The road to sustainability: modernizing Croatia’s largest infrastructure asset

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Photo: HAC/Croatian Motorways

The state of Croatia’s road sector poses a unique challenge compared with more typical World Bank projects where road assets either need to be developed or require significant rehabilitation. If you've ever had the chance to experience Croatian roads you'll quickly realize the country has a well-developed motorway and state road network, in relatively good condition. This begs the question: how can the World Bank help improve a sector with already high-quality assets in a middle-income country like Croatia?

As a new state in the late 1990s, Croatia focused on developing its strategic (“trunk”) road network as the most fundamental element of its national integration. This allowed for the entire country to be well-connected. However, in doing so, the country’s three state-owned road and motorway companies—HC (Croatian Roads), HAC (Croatian Motorways), and ARZ (Rijeka-Zagreb Motorway)—amassed significant debt.

By 2014, their debt was consolidated into the general government debt. These liabilities amounted to approximately 11 percent of GDP in 2015, and could not be supported by the revenue generated by the companies. The combined outstanding debt of public road companies at the end of 2016 was the equivalent of €5.2 billion. Even more alarming, most of this debt was due in the next two to five years—a “wall of debt,” so to speak.

The World Bank spent a long time with the Croatian government identifying the issues and determining the skills necessary to tackle them. They were then tasked with figuring out a solution to a series of complex problems that were impacting the ability of the road companies to manage their operations, overall government indebtedness, and ultimately the long-term quality of the road assets. Not easy for a modest team to undertake!

The World Bank put its best foot forward with a team experienced in road assets, road company operations, financial structuring, and financial modeling, allowing us to tackle the problems both from the perspective of sector operations and reprofiling of the debt itself.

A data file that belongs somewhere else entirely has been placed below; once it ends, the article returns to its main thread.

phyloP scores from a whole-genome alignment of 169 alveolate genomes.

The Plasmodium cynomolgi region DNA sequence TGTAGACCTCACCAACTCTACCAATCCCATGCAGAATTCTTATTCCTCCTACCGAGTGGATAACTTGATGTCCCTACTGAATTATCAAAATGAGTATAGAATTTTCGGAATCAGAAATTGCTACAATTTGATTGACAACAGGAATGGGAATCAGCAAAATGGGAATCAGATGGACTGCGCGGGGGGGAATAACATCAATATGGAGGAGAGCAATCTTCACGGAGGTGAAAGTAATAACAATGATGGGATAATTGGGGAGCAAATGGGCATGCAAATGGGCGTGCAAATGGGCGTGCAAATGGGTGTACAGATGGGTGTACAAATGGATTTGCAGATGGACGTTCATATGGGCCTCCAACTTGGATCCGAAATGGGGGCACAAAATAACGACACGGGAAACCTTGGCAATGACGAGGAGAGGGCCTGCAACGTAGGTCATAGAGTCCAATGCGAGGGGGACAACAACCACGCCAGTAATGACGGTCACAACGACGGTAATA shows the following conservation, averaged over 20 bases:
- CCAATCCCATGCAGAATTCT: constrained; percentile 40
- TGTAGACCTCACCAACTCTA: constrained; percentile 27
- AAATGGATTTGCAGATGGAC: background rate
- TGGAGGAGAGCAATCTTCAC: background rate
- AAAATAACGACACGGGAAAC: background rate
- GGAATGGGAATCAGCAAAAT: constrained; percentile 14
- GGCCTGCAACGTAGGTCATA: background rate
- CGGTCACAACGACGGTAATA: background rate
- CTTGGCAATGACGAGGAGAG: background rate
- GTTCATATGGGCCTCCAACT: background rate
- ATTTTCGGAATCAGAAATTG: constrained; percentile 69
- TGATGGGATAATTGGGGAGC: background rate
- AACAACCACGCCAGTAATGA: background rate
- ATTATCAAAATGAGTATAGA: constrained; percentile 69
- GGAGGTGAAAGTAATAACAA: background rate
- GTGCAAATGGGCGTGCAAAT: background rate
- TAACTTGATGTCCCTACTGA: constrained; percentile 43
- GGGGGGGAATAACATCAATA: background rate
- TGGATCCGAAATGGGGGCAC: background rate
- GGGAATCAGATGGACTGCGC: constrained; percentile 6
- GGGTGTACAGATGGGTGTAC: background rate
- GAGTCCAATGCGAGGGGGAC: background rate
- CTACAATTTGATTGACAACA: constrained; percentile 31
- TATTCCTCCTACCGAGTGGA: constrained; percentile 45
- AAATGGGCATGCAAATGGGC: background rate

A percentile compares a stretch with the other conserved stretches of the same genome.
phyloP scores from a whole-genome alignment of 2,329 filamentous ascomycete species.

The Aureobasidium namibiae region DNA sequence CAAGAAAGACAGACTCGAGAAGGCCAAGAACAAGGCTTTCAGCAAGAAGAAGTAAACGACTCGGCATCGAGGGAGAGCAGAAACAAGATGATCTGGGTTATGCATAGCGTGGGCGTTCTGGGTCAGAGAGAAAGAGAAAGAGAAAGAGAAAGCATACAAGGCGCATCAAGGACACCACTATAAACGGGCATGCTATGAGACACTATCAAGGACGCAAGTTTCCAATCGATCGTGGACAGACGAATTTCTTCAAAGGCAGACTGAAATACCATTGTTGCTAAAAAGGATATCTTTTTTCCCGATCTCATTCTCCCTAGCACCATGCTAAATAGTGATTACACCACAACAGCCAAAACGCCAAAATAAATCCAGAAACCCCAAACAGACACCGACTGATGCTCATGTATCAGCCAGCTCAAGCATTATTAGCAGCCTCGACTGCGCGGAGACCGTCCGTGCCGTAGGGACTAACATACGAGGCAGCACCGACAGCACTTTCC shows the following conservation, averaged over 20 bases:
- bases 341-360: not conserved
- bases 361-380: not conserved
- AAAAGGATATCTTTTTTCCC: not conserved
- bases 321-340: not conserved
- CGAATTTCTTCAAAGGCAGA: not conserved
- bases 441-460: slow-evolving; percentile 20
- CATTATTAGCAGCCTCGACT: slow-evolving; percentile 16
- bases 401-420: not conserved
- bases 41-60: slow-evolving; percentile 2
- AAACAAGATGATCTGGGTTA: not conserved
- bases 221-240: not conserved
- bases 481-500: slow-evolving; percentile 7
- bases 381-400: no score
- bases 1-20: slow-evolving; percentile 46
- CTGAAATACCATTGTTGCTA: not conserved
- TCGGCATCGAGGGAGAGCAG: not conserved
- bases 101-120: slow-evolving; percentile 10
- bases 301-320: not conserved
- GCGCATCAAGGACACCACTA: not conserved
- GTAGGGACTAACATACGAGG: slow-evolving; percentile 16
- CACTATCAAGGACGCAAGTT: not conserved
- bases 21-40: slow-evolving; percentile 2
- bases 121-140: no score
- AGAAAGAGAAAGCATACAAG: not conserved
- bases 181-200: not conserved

The result was a series of sector reforms agreed with the government, tackling issues around toll revenue management, staffing, and other operational measures, including better management of road maintenance and improvements in investment planning . The International Bank for Reconstruction and Development (IBRD) is supporting this through a €22 million technical assistance loan to the government alongside support from the European Bank for Reconstruction and Development (EBRD).

The sector work underpinned a three-pronged financial solution that included an immediate refinancing of loans through sovereign financing; a reprofiling of the remaining loans to extend the maturity; and a second refinancing for residual loans. The financial solution benefited from a €350 million IBRD guarantee, available to facilitate long-term, affordable financing if and as needed. The dovetailing of sector policy reforms and financial reprofiling was critical: an improved debt profile for the road companies would be insufficient if the underlying operational issues constraining the companies and the sector were not addressed.